On a night when the Senators played every card available, including trotting out a still obviously injured Daniel Alfredsson, the Penguins moved to within a win of making the second round of the playoffs for the first time since 2001. They did so by slowly but surely squeezing the life out of the Senators.
It may not have been a thing of beauty, but it sure played well in Sault Ste. Marie, Ontario.
That's Tyler Kennedy's hometown. Kennedy, listed generously, in fact really generously, at 5-foot-11, earned his first-ever playoff point when he sent a crisp, cross-ice pass that greeted Jordan Staal at the Ottawa net and gave the Penguins a 3-1 lead just 1:30 into the third period.
That's a score sheet worth keeping.
"Hopefully they'll pick up a frame or something like that," said Kennedy, the 99th pick in the 2004 draft.
It was a night of many firsts, and we don't just mean Sidney Crosby's first goal of the playoffs (ho-hum) or Marian Hossa's first postseason marker as a Penguin (finally). Those guys were going to score; it was just a matter of time.
But what do you think the Las Vegas odds were that Kennedy, who had played in just 55 NHL games before the start of the playoffs, would pick up a point? Or that
Max Talbot would score his first-ever playoff goal just 4:28 after Nick Foligno had given the Senators their first lead of the series early in the second period?
Long. Very long in fact.
And the points are nice, for sure.
It's something tangible their girlfriends and wives and grannies can point to with pride (and maybe even frame).
But the points serve a deeper purpose. They have a tendency to demoralize an opponent. If (fill in the name of your favorite plugger here) can score or set up a scoring play, what chance do we have when Crosby, Hossa, Evgeni Malkin, et al get going?
Kennedy, playing with Staal and Jarkko Ruutu, helped form the Penguins' best forward line for most of the night. During the second period, they fore checked the Senators relentlessly, controlling the puck on almost every shift. They all factored into the third goal, with Ruutu drawing an assist for his first point of the postseason.
Both Kennedy and Staal were rewarded with power-play time, a powerful incentive on a team that boasts so many established NHL stars. It is the ultimate carrot from coach Michel Therrien.
"It's nice to be rewarded," said Kennedy, who takes nothing for granted.
"I'm just trying to stay in the lineup right now, " he admitted.
The Staal goal was a killer as far as the Sens were concerned.
The game -- a must-win for Ottawa given that historically it is nigh on impossible for teams to erase a 3-0 lead in the playoffs -- had been tough and even. Scrums formed after many plays. And through two periods the game was 1-1.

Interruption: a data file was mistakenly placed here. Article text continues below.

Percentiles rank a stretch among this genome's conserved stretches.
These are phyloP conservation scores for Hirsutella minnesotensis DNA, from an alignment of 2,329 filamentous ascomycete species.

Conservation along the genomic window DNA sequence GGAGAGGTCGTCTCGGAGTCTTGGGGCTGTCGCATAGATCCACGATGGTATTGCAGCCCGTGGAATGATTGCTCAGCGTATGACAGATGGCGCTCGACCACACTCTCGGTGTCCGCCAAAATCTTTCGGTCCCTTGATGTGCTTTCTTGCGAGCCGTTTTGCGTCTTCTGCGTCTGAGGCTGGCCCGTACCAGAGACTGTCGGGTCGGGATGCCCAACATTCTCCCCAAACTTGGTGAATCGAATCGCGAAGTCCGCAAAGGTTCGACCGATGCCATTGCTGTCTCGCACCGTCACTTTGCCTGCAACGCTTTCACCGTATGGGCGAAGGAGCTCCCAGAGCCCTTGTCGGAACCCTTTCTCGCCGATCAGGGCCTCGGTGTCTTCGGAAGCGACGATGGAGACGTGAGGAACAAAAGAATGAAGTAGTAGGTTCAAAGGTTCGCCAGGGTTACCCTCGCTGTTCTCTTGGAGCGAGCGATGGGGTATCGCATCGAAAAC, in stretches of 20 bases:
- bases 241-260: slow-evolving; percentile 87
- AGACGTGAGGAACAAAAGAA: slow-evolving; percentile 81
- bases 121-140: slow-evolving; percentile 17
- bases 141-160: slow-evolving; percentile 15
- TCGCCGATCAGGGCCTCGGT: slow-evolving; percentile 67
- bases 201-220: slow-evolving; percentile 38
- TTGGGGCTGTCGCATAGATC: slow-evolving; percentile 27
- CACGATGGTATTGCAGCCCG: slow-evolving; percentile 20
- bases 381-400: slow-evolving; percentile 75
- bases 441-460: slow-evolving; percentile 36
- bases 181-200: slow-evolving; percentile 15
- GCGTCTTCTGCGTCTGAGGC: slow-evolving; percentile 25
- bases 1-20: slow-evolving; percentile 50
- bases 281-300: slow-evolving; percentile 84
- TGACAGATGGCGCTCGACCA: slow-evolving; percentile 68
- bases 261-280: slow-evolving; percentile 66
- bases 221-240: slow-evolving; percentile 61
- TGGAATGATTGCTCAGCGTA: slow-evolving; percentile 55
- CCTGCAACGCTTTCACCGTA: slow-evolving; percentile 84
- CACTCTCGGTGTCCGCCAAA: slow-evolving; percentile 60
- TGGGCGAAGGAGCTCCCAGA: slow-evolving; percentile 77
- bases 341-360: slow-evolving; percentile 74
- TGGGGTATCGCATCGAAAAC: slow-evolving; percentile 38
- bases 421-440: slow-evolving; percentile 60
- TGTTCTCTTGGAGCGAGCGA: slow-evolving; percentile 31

Then, 1:18 later, Kennedy found Staal, and the game and the series for all intents and purposes was over.
"You need everyone, and in the playoffs is where you see it the most," Crosby said. "Those are the guys who are going to make the difference in games. It's not the guys you usually see putting up points in the regular season, for sure, [but] they're going to be there when it counts.
"The way they play, the momentum they create, the penalties they draw, all those little details are things that make a huge difference in a game that's so close, especially in the playoffs."
Any hopes the Senators might have had of getting back in the game evaporated when Cory Stillman and Dany Heatley were both whistled for penalties on the same play while Ottawa was on the power play with less than seven minutes to play.
Heatley's penalty was a four-minute double-minor for high sticking Staal in the Penguins' zone, and he was in the box when Hossa scored to make the score 4-1.
That the Penguins would win this type of game to go up 3-0 bucks a trend that has appeared early in this playoff year. In the past two days Montreal, the
New York Rangers and Detroit could not expand on 2-0 series leads and fell to Boston, New Jersey and Nashville (respectively) when they were essentially outworked or outplugged by teams with their backs against the wall.
On Monday night, the Penguins showed they can, indeed, play it any way.
After being surrounded by cameras and reporters, Talbot described the excitement of going to the bench and having guys like Crosby and Malkin congratulate him on his big goal.
"It's definitely rewarding. You want to be that guy," Talbot said.
"It's a role that changes momentum," he said. "We all know what to do."
The Senators had no answer for the Penguins' big guns in Pittsburgh. On Monday, they showed they have no answer for the Penguins' little guns, either.
The return of Alfredsson to the lineup had Ottawa fans jazzed to start the game, but it was clear he was not anywhere near top speed. He played 17:08 but rarely ventured into any high-traffic areas, although he did have a couple of decent scoring chances early in the game.
But head coach Bryan Murray was effusive in his praise.
"It's unbelievable," he said. "I was told probably six weeks minimum when he was first injured in Toronto. He came to me this morning and asked about playing. And I said, 'Think about it; we'll talk about it. But I don't want you to play if it's going to be a long-term damage to you.' He came back this afternoon and he said he wanted to play. I didn't use him as much. Obviously he wasn't at full speed, you can see that."
Murray warned that if anyone dared question the captain's heart or courage down the road, he wouldn't be very happy.
"If anyone ever questions Daniel Alfredsson's character or anything else again, I think I might approach them somehow in an unkind manner -- let's put it that way," Murray said.
"The guy is nothing but character."
For the Senators, who have now been outscored 13-4 in the series, Alfredsson's return stands as the high point for the team.
Say goodnight, Irene.